Roughly 400 men and little more than a handful of women — state leaders, military chiefs, provincial bosses (mayor-like figures) and top academics — convene at a heavily guarded military hotel in Beijing. 

Like most things in elite Chinese politics, the agenda is closely held and only disclosed after the plenum has concluded — with any internal debates and dissent edited out. 

Unanimity in defense of autocracy is standard fare — and something for autocrats to write home about.

As the last big meeting in China’s five-year political cycle, the sixth plenum is in many ways more important than others: 

If nothing else, it’s the last chance for party officials’ horse trading before big decisions are made at the next year’s congress. 

In preparation, the party’s Politburo last month approved a draft resolution on “the major achievements and historical experiences of the party’s 100 years” without elaborating. 

So, What Are Historical Resolutions?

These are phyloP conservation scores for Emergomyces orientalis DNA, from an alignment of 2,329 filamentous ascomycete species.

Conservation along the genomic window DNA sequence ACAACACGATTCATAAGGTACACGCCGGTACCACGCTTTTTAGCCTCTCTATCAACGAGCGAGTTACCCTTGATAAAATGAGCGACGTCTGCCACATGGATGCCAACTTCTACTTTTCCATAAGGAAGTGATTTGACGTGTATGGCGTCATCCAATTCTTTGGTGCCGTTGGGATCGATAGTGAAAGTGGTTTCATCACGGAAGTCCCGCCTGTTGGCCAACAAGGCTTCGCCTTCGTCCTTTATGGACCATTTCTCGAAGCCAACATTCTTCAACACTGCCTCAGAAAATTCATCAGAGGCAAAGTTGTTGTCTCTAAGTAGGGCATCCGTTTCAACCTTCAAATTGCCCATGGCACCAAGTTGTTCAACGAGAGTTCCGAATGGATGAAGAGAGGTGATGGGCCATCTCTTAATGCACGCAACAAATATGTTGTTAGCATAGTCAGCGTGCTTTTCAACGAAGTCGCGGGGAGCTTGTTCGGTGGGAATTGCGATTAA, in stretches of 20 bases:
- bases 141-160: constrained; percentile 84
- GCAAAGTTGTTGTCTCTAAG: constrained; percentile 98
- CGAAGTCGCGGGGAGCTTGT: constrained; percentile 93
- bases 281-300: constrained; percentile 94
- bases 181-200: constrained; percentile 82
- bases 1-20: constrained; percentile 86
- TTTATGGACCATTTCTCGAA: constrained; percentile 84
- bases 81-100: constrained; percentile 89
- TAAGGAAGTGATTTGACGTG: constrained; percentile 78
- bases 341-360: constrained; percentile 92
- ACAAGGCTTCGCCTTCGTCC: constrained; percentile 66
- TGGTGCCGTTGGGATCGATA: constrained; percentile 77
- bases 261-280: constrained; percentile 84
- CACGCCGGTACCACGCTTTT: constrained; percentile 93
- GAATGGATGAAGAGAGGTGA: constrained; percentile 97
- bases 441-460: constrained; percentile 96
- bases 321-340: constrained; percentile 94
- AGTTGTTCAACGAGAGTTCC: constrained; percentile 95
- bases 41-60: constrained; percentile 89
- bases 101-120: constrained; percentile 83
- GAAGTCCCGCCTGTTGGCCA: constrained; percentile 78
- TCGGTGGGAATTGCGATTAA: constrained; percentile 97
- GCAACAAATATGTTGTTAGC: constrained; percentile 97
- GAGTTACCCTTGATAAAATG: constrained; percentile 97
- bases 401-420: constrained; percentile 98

At face value, Marsh describes, “they’re long, dry accounts written in unwieldy party-speak. In reality, they’re the ultimate power play.” 

When Mao published his historical resolution in 1945, the People’s Republic was still four years away from being a country and entangled in leadership and power wars. 

Mao’s document, called “Resolution on Certain Questions in the History of Our Party,” ended all that uncertainty. It declared that only Mao had the “correct political line” to lead the CCP, clearing the way for decades of his personality-driven rule. 

By the time Deng came out with his own document in 1981, the party was facing another leadership crisis in the wake of Mao’s death four years earlier. 

Without completely discrediting Mao, Deng, Marsh explains, was able to liberalize China’s economy and ban another personality cult without ever being the party president. 

History professor Wu Guoguang says the resolutions carry a lot of weight, because the party revolves around what he calls “documentary politics” — a system where elite decisions are ratified in documents, not laws. 

Wu views the process of writing a CCP document as “a process of consensus building within the party elite,” making such a publication the biggest show of collective approval. 

Chinese state media has reported that Xi has been presenting his resolution to key people outside the party leading up to the plenum. 

Despite some expected constructive criticism, Wu said the presenter always controls the final narrative — “Xi definitely dominates the process of the shaping of this third historical resolution.

”How Will Xi See It?